I did not get an offer from Facebook.
I sent in a resume to Google expressing my interest in having an internship related to the driverless car project. A week later, I was contacted by a Google recruiter. The recruiter said he had no idea what I was talking about when I mentioned the resume. We interacted a bit, but when I mentioned that I was looking for an internship, he said he was only looking for a full time employee.
Co-op Term 5 + 6: Amazon.com
I had 2 rounds of interviews with Amazon.com. During the first, my interviewer asked some questions that related to prioritising customer experience, and a couple technical questions: One was to write code that finds the set of all sub-sets of a set. I thought I did poorly on this question, but like always I just tried to maintain a good attitude and talk through what I knew and the interview helped me out a bit. I forget what the second interview was like. I got an offer from Amazon, and spent my last 2 co-op terms working on Amazon Redshift.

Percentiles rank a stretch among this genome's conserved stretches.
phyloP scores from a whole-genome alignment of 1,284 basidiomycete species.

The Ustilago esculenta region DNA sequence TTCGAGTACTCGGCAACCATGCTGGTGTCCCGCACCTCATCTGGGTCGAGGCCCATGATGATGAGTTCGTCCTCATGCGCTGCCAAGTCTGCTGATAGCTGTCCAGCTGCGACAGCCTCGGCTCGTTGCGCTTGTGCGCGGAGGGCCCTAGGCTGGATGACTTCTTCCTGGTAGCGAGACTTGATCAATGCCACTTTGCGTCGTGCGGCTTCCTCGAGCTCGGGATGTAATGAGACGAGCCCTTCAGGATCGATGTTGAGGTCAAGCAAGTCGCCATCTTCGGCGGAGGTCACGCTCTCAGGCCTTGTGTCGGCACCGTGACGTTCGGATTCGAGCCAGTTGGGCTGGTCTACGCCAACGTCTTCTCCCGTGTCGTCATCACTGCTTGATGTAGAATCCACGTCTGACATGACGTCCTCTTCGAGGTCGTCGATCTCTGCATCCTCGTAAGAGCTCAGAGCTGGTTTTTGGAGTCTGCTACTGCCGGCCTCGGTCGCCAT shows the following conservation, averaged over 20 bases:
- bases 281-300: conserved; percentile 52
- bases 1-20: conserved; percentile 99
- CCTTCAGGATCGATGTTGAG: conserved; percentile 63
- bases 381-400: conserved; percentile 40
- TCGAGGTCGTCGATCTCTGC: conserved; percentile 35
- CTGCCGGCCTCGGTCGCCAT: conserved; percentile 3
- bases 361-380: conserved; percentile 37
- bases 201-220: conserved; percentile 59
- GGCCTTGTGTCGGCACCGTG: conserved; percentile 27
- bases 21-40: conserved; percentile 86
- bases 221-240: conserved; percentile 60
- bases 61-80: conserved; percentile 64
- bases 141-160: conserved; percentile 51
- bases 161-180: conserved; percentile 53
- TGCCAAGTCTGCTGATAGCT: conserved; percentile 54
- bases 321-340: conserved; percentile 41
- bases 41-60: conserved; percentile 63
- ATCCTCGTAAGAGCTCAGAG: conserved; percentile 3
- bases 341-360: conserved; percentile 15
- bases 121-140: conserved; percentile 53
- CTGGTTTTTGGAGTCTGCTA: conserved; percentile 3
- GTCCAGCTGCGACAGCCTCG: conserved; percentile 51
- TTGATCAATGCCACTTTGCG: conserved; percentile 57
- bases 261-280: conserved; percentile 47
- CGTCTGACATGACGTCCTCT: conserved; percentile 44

For the 6th co-op placement I was starting to get a bit tired of interviewing, so I decided to return for a second internship. Amazon was an interesting place to work, and I thought it gave me a unique perspective to work on an AWS product that operates at such a massive scale.
I think I interviewed with this company (it might have been a different video game design company). This was one of the few software development interviews I had that didn't have any technical questions. I did not get an offer.
Dodged A Bullet